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Jan 14, 2021 3 min read

Australia Turns to Team Based-Learning to Train Job Seekers

Photo by Thirdman from Pexels

Some of the challenges more mature job seekers face in a competitive labour market is the need to be digitally savvy and the ability to identify the value of their existing transferrable skills when entering new jobs and industries.

PeoplePlus Australia has been putting together a pilot program that incorporates Team-Based Learning (TBL) to help mature job seekers navigate the current labor market and land a job they are suitable for.

PeooplePlusPeoplePlus’s Registered Training Organisation Australian’s

Employment Training Solution (AETS) provides training services and support in employment and developing business skills. The program also helps mature job seekers workers upskill and aid their transition into new jobs or industries. AETS ran a pilot program, funded through the Australian Federal Government where they use TBL to promote confidence building, digital literacy, resume and interview skills among job seekers above the age of 40.

"Incorporating TBL in the curriculum has helped teach older job seekers new tricks to adapt to the current job market", PeoplePlus National Quality and Compliance Manager, Sharon Phayer noted. The main areas job seekers need to support in is in

i) boosting their confidence levels

ii) building digital literacy

iii) and capitalizing on their existing skill sets to approach job search with a more open mind.

Sharon noted that from her experience some older job seekers start to lose their confidence once the job search goes beyond six weeks and gets even more complex as that time extends, sometimes as long as 5 years.

As such, an essential part of the program is to ensure job seekers are not fatigued by attempting to find work and instead are encouraged and trained to build resilience.

Digital literacy is also an area that requires a lot of training amongst this age group since many job-seeking processes such as sending applications and creating resumes heavily depends on navigating technology that they don't know. Most jobs get listed on job portals and employers rely on emails to communicate with applicants. Sharon said that she was initially “shocked about how the participants in the program were falling short of digital literacy.” In a competitive job market digital skills are often listed as requirements. As such, improving the job seekers skills to navigate a computer to put a CV together and use job portals have been an important aspect of the training program.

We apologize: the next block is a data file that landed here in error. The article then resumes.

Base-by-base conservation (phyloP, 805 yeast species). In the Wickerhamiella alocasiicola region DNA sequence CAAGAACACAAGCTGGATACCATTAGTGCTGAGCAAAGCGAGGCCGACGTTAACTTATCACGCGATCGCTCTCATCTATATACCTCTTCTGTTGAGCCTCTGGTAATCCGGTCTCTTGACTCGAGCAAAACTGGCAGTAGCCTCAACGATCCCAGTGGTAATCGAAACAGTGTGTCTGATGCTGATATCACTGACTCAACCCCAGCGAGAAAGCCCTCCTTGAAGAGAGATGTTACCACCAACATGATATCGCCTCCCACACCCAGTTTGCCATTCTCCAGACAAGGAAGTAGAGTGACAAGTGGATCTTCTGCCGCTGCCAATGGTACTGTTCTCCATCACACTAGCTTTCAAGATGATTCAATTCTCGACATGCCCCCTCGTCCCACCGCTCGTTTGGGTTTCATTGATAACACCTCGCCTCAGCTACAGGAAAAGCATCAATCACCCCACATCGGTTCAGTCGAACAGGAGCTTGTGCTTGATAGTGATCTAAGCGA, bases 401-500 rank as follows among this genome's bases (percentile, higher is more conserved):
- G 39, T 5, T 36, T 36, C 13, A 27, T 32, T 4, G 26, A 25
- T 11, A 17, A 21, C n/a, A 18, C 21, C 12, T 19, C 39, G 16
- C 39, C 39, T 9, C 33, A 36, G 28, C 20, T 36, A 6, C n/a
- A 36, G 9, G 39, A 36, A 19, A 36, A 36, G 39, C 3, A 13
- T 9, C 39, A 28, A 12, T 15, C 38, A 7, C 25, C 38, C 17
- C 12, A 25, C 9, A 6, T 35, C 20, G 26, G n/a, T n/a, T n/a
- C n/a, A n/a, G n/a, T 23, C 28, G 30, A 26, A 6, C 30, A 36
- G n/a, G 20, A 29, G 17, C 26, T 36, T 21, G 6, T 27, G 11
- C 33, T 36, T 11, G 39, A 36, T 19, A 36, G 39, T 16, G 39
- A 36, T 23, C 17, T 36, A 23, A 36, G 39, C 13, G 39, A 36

Often mature job seekers tend to stay within industries that are

not relevant and are exiting the Australian labour market, and with rapid digital disruption some are forced to use their existing skills and experience to venture into new industries. Therefore, having a more open-minded approach is necessary for job seekers to identify their transferrable skills. Their current skills could be transferred to new industries or fields they have never been in before.

Use of TBL to train older job seekers

PeoplePlus uses TBL in their AETS program to help older job seekers absorb content for better employment skills and best practices. TBL is also put to use to help them identify their existing skills, build confidence and help put together a more convincing pitch to employers when applying for jobs.

The five elements taught in the program include pitching, interviews, resume, networking and strategy. Prework takes the form of mini lectures in the beginning of lessons instead of just assigning readings for students to complete before class.

The mini lectures are followed by the IRAT and TRAT. The IRAT and TRAT put across key points and content that you want the participants to absorb. More than consolidating knowledge it also helps to speed up and simplify the learning. Additionally, since facilitators are putting together the content for testing it helps them to become very clear on the learning objective for each module. As a result, students are also very clear on what the expectations are and the key take a ways,” Sharon explained.

After testing the content from the mini lectures through the RATs, application exercises are practiced to test if participants are able to apply these skills in the real world context. An example of the application cases include pulling apart a job application and looking at which stories best fit for a job interview. These exercises not only help the participants position themselves as the best candidates for the job put also play the role of building their confidence in long drawn job searching processes. “We not only taught the participants how to effectively pitch themselves to the employer but also to pull apart their experience to look deeply to develop a positioning matrix that shows what they have done. We also taught them how to use that to pick and choose and match against the actual requirements and tailor their applications based on their own experiences and knowledge via stories. It’s amazing to see how much their confidence grows,” Sharon added.

Using TBL through the online software such as InteDashboard also helps significantly for these job seekers to gain digital literacy and to put those skills constantly to use. Sharon explains that this allows for dual learning as the participants are also learning digital literacy without actively thinking about digital literacy by just being able to use the program. During the process of coming up with the program the team had “worked closely with InteDashboard and co-designed the content for our course,” she added.

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